Sitting next to Dr Lisa Bailey at RiAus’s Women in Innovation Luncheon we agreed to use the #riaus and #wit hashtag during the panel discussion to “make it theirs”. It was as simple as that. But, now for the adoption. The take up. The engagement. That is never as simple.
Today’s panel discussion had some highly educated, classy and well connected women. They were impressive. Even the ex-minister Ms Jane Lomax-Smith was charming, and humerous, while keeping the group light hearted but focused.
It was my first experience at a WIT function and I wasn’t let down (aside from maybe food selection being a tad boring – but oh well – suck it up). The topic and panel responses had me enthralled. My takeout wrap comes from my own experience, for these past two years I have completely struggled with how to sell myself and explain what I do. It’s apparently a known scientific fact that women don’t know how to do this – we don’t have the same ego as our male counterparts and so constantly undersell.
Previously, I had always been employed by either a large corporate, or government. I did my job (extremely) well and accomplished a million (wonderful) things. All with little acknowledgement aside from my own contentment that I was doing OK (fantastically well). Don’t get me wrong I haven’t been shy about going about these tasks – the silent achiever award being one of the most laughed at by others to prove this… but… I tend to take what I have done for granted.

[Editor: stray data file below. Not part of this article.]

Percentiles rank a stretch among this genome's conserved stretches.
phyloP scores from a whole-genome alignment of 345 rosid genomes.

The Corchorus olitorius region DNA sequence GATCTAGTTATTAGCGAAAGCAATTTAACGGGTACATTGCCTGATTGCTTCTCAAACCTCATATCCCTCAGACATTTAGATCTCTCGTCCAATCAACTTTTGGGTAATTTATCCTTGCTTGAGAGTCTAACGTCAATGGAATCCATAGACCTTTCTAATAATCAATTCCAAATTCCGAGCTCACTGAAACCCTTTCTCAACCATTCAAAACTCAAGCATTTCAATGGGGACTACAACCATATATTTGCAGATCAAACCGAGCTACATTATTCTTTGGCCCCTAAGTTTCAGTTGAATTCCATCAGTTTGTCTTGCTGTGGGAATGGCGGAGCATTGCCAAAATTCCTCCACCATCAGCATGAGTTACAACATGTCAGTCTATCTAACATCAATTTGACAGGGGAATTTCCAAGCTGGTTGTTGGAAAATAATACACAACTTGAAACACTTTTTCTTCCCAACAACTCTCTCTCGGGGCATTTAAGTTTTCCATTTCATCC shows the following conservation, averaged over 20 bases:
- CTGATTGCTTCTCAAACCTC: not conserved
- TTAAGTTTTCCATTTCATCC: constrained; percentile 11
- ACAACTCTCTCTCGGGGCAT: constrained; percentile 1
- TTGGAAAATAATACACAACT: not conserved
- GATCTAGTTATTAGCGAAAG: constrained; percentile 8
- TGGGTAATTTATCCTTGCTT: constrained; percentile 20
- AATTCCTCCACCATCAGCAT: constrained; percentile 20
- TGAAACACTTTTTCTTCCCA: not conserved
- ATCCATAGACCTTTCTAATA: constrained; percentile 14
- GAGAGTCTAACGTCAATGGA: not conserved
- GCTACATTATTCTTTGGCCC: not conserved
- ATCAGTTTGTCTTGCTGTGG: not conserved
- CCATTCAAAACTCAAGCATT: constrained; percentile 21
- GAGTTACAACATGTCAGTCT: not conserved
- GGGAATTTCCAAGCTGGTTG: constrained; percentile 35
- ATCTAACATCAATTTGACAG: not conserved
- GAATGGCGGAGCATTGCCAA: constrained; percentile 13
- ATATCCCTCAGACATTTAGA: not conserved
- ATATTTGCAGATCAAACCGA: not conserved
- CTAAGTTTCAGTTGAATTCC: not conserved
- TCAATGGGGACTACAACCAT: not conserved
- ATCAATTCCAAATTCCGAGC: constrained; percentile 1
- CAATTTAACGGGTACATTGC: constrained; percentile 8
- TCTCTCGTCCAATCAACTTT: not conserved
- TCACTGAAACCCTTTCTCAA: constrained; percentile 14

Until recently. My shift came with my new motto “an experienced voice of reason in the crowd”.
It gave me a sense that I had “come of age” and knew what I was talking about. .
Previously I felt “too young to be taken seriously…” but… this theory was shot down in flames during the panel discussion – and they were right. It was my own barrier. No one is too young. And their passion can be a driver for even bigger success.
Now, I may not know every single product, service or technological scenario BUT, I do know the underlying principals, processes and theories to help businesses reach their goals. I’m also good (excellent) at research and how to ask questions. And I have always been on the IT side of communications, hence why I enjoy (love) social media and online. So, it’s of no surprise when I looked through my portfolio of certificates and diplomas that this shone through. What does all this tell me? Well, firstly I should become a member of WIT and secondly I need to apply the same principals that I apply to my clients, to myself. I need to work out how to sell myself – and then not feel uncomfortable about saying it.
So. What am I good at? Let’s examine that here.
Well, I’m good at connecting people, understanding business processes to innovate and be creative in finding solutions. I am determined to implement and see a project through and professional with neogotiations at any level to gain a successful outcome. I am results orientated. I am big enough to walk away, strong enough to stay. I focus on the facts and I don’t like dumbed down. I care.
The appreciation for what I achieve is always heart felt and first class.
Aside from managing a vast range of major projects, and having a passion and love for social media (even writing a book about a journey through it), my main thrust of work these past ten years have been in communications. So, here’s the basic list that I share of my skill set:
- Brand Development & Management
- Communications (Internal & External)
- Community Engagement
- Customer Service
- Event Management
- Media, Public Relations & Networking
- Research & Analytics
- Search Engine Optimisation
- Website Development & Management
But many people still say, “so what do you actually do?”. Well, my new answer will be “whatever you want me to do”.